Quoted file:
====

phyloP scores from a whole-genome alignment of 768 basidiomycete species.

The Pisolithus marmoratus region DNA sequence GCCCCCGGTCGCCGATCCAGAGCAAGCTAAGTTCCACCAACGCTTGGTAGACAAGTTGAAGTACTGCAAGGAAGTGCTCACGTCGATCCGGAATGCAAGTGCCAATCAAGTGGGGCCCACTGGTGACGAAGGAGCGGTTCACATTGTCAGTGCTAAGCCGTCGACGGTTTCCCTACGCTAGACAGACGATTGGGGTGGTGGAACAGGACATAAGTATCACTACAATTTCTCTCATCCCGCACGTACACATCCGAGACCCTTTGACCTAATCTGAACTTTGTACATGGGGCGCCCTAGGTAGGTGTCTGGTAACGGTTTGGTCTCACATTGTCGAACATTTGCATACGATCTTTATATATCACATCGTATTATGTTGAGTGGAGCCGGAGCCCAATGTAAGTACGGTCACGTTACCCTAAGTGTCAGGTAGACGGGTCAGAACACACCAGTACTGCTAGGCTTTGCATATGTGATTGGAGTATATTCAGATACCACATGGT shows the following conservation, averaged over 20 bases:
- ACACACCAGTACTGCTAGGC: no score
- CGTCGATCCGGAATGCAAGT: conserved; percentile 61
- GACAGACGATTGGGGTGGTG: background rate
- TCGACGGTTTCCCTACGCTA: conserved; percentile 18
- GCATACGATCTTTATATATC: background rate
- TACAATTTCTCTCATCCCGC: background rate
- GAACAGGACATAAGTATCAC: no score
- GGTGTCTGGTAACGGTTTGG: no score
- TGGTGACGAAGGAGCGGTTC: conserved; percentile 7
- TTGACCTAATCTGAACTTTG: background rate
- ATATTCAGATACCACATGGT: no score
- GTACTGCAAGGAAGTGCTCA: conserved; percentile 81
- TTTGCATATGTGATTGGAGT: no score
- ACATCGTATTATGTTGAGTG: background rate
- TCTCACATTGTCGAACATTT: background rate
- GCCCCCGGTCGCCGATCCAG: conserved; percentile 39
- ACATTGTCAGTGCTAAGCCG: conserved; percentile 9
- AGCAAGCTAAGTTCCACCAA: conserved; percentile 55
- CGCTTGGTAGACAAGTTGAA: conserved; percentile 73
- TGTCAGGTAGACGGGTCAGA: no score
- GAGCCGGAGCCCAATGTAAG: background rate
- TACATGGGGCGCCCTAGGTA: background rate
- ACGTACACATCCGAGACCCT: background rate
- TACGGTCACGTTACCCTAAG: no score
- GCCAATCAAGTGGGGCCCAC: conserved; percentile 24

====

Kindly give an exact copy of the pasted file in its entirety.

phyloP scores from a whole-genome alignment of 768 basidiomycete species.

The Pisolithus marmoratus region DNA sequence GCCCCCGGTCGCCGATCCAGAGCAAGCTAAGTTCCACCAACGCTTGGTAGACAAGTTGAAGTACTGCAAGGAAGTGCTCACGTCGATCCGGAATGCAAGTGCCAATCAAGTGGGGCCCACTGGTGACGAAGGAGCGGTTCACATTGTCAGTGCTAAGCCGTCGACGGTTTCCCTACGCTAGACAGACGATTGGGGTGGTGGAACAGGACATAAGTATCACTACAATTTCTCTCATCCCGCACGTACACATCCGAGACCCTTTGACCTAATCTGAACTTTGTACATGGGGCGCCCTAGGTAGGTGTCTGGTAACGGTTTGGTCTCACATTGTCGAACATTTGCATACGATCTTTATATATCACATCGTATTATGTTGAGTGGAGCCGGAGCCCAATGTAAGTACGGTCACGTTACCCTAAGTGTCAGGTAGACGGGTCAGAACACACCAGTACTGCTAGGCTTTGCATATGTGATTGGAGTATATTCAGATACCACATGGT shows the following conservation, averaged over 20 bases:
- ACACACCAGTACTGCTAGGC: no score
- CGTCGATCCGGAATGCAAGT: conserved; percentile 61
- GACAGACGATTGGGGTGGTG: background rate
- TCGACGGTTTCCCTACGCTA: conserved; percentile 18
- GCATACGATCTTTATATATC: background rate
- TACAATTTCTCTCATCCCGC: background rate
- GAACAGGACATAAGTATCAC: no score
- GGTGTCTGGTAACGGTTTGG: no score
- TGGTGACGAAGGAGCGGTTC: conserved; percentile 7
- TTGACCTAATCTGAACTTTG: background rate
- ATATTCAGATACCACATGGT: no score
- GTACTGCAAGGAAGTGCTCA: conserved; percentile 81
- TTTGCATATGTGATTGGAGT: no score
- ACATCGTATTATGTTGAGTG: background rate
- TCTCACATTGTCGAACATTT: background rate
- GCCCCCGGTCGCCGATCCAG: conserved; percentile 39
- ACATTGTCAGTGCTAAGCCG: conserved; percentile 9
- AGCAAGCTAAGTTCCACCAA: conserved; percentile 55
- CGCTTGGTAGACAAGTTGAA: conserved; percentile 73
- TGTCAGGTAGACGGGTCAGA: no score
- GAGCCGGAGCCCAATGTAAG: background rate
- TACATGGGGCGCCCTAGGTA: background rate
- ACGTACACATCCGAGACCCT: background rate
- TACGGTCACGTTACCCTAAG: no score
- GCCAATCAAGTGGGGCCCAC: conserved; percentile 24